Many people wonder about the difference between checking accounts and savings accounts. Each account serves a unique purpose, and it’s best to use them the way they are designed. You should use your checking account for day-to-day spending, while putting away your extra cash in your savings account. This will help you avoid fees and maximize your earnings.
A checking account is designed for day-to-day financial transactions. A good rule of thumb is if you’re buying something, it should come out of your checking account, not your savings account. This is because checking accounts are your most flexible bank account, allowing to you deposit and withdraw money as often as you’d like without any fees or penalties.
When you use your debit card at the grocery store, that’s your checking account at work. If you decide to use your credit card at the store instead, and then pay off the balance at home later that week using a banking app, your checking account is back at work again. Pretty much any routine transaction you make, including subscriptions to monthly services, buying anything, or withdrawing money from an ATM, should take place using your checking account.
Checking accounts do not accrue any meaningful amount of interest for your money. This is their main drawback, since your money will lose value relative to inflation if it sits in a checking account for too long. That’s why the account is designed for day-to-day spending, where your interest rates don’t matter. If you want to save money for the future, you should look at a savings account instead.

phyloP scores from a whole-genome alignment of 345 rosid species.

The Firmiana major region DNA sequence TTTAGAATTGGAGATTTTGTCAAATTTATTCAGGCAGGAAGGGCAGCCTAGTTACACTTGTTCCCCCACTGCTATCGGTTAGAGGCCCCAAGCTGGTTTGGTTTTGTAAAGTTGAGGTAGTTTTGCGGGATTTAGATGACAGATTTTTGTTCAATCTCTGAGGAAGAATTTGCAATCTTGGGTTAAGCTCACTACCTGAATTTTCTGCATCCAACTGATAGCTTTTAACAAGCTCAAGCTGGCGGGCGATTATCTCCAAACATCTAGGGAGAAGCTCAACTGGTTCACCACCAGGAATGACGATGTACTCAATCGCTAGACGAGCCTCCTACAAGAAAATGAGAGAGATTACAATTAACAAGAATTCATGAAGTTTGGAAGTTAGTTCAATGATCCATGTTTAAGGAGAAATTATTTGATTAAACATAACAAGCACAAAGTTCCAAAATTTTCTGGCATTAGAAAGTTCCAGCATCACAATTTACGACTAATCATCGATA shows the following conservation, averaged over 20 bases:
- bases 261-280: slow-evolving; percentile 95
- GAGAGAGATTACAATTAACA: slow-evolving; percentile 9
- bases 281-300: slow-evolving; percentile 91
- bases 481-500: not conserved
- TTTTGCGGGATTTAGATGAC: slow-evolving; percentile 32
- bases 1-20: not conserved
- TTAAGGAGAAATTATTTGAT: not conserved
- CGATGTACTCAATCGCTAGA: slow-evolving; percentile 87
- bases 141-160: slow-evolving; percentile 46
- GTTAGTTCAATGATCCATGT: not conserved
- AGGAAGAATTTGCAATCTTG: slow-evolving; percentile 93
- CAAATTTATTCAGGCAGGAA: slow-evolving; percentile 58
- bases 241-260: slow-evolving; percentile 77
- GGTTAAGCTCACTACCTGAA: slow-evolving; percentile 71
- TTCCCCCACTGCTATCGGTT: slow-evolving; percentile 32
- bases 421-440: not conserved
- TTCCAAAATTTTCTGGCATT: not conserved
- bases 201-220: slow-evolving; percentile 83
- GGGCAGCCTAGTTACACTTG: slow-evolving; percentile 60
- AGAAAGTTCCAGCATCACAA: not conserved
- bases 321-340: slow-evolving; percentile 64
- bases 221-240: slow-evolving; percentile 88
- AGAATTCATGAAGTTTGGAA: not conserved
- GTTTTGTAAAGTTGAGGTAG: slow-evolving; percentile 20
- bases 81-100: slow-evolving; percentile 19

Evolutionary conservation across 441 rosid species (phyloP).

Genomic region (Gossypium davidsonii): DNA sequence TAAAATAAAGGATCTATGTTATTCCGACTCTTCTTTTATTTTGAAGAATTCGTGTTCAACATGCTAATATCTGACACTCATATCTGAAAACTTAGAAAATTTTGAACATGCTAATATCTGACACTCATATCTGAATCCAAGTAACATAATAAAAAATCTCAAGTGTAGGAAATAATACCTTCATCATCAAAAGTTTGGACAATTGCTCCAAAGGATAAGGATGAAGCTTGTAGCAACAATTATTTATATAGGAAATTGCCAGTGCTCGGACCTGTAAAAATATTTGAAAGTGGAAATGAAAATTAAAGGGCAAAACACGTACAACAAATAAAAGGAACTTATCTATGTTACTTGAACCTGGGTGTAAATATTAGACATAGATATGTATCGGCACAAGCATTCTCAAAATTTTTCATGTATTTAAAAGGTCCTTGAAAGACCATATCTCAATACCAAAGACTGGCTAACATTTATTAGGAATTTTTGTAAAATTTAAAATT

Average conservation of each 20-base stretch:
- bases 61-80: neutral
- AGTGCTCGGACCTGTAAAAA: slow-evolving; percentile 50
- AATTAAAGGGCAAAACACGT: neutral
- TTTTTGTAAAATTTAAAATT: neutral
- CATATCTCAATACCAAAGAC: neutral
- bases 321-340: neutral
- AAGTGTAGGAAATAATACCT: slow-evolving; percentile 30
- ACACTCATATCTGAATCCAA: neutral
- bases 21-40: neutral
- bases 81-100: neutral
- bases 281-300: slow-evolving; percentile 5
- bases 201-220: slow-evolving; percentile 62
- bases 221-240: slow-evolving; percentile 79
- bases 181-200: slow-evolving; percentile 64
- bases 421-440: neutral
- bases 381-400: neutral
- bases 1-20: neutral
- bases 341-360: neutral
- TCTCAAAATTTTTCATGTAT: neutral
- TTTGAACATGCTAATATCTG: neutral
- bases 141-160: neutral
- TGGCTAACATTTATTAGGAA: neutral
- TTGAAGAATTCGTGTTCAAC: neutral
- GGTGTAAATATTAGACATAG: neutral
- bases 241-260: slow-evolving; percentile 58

A savings account is designed to put away money for long-term savings. You can perform deposits and withdrawals at the bank or ATM, as well as transfer money between savings and other accounts online. However, you can only do a limited number of transactions involving your savings account in any one month period. If you go over that limit, you will receive a fee for each additional transaction.
These transaction fees make savings accounts a very poor place to do your daily spending from. Instead, if you know you will need to withdraw money from your savings account, do it all at once rather than in little bits over time.
The real benefit of a savings account is that it offers interest on your money. The longer your money sits in the account, the more wealth you accrue. Unfortunately, even savings accounts don’t offer great rates compared to the old days, so you shouldn’t hold long-term investments such as retirement savings in one of these accounts. Instead, use your savings account to save up for once-in-a-while expenses like vacations or new technology.
Checking and savings accounts are mainstays of the banking industry, so make sure you understand how to use them. Use your checking account for day-to-day transactions and any spending you want to do. Use your saving account to put away money for longer-term savings. Your longest-term savings shouldn’t go in either account, but should rather go into the appropriate investment vehicle. If you understand these basic concepts, you are a checking and savings account master.